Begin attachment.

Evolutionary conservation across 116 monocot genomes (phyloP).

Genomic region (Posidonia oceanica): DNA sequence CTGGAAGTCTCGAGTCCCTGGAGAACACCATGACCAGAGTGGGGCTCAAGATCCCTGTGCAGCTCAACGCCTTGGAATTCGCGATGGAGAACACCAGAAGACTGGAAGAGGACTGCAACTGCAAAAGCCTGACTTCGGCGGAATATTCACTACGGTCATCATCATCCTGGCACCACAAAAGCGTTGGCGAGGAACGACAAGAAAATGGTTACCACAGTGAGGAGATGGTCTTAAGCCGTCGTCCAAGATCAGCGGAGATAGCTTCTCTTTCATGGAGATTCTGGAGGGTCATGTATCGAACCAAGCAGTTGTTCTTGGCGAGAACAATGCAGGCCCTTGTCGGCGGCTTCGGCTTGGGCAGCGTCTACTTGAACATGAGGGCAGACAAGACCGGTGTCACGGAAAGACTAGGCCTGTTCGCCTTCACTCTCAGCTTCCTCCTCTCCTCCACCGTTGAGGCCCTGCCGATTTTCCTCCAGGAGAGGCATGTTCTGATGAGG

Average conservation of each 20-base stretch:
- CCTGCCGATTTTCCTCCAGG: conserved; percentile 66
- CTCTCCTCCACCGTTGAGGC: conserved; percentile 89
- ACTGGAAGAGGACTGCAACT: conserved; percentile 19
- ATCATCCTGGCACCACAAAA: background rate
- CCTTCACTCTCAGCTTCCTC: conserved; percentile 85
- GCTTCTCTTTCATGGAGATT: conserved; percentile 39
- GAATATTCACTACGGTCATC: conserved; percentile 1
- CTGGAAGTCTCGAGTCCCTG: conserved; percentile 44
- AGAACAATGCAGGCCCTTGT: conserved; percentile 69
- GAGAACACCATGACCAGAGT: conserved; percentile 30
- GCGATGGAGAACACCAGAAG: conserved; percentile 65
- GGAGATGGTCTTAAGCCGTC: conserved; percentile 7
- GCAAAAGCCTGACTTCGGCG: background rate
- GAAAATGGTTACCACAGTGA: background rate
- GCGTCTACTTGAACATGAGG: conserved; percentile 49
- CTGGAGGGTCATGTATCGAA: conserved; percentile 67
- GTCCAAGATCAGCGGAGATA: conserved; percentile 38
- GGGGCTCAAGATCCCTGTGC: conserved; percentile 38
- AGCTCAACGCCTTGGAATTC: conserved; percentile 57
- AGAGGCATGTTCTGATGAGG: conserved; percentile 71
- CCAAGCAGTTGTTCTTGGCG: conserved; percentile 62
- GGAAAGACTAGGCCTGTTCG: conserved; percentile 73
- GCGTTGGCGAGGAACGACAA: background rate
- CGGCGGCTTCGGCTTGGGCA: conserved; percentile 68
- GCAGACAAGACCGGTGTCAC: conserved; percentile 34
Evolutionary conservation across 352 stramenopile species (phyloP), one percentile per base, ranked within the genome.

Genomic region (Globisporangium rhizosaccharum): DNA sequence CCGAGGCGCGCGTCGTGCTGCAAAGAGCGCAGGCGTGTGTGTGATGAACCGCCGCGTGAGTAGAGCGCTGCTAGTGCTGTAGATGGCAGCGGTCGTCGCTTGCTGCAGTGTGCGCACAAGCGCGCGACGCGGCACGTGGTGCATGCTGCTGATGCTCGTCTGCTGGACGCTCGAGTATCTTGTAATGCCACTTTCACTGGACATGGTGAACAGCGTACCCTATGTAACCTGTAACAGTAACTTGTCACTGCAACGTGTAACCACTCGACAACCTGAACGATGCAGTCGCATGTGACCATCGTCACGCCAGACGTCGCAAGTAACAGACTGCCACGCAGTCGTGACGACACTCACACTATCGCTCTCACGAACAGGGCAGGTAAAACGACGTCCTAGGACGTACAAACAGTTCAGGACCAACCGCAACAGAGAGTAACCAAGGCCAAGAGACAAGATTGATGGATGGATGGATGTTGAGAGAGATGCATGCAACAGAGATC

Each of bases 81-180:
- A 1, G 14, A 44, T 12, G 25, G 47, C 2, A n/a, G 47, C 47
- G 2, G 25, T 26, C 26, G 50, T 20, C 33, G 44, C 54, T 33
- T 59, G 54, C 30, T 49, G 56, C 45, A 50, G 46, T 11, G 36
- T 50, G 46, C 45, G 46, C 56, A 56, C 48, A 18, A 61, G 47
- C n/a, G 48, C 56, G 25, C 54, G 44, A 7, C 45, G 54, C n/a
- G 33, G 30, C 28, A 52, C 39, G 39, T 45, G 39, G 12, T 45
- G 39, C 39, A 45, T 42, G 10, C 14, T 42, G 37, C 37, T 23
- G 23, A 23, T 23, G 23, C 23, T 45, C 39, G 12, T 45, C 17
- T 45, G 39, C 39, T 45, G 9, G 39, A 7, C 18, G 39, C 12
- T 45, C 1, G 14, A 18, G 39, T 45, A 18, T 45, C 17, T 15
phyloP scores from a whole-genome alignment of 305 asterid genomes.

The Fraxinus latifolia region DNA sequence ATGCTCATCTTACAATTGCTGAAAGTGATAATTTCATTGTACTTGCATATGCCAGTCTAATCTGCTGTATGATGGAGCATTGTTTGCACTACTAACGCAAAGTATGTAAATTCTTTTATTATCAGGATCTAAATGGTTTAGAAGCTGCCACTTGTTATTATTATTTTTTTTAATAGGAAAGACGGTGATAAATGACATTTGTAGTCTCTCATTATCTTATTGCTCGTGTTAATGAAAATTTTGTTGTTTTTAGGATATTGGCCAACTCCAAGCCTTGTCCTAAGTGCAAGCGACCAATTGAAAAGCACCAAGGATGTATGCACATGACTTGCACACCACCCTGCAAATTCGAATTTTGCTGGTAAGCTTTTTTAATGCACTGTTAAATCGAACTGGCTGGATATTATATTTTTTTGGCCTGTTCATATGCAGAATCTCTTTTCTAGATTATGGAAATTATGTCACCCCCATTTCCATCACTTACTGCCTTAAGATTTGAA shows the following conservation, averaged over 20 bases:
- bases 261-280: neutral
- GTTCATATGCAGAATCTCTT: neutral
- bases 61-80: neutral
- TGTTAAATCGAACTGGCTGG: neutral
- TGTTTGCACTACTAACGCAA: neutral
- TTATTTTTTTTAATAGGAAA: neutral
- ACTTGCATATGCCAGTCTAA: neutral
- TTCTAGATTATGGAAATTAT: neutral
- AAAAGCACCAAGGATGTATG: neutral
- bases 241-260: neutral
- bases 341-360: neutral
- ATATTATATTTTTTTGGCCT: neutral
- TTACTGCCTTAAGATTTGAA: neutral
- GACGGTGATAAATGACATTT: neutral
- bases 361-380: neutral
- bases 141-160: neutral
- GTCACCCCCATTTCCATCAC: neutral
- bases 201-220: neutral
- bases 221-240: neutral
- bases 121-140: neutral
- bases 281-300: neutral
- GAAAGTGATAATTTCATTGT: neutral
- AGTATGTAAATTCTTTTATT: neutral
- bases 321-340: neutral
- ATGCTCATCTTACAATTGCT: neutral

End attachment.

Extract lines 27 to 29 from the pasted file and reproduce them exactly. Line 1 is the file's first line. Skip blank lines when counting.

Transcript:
- CGGCGGCTTCGGCTTGGGCA: conserved; percentile 68
- GCAGACAAGACCGGTGTCAC: conserved; percentile 34
Evolutionary conservation across 352 stramenopile species (phyloP), one percentile per base, ranked within the genome.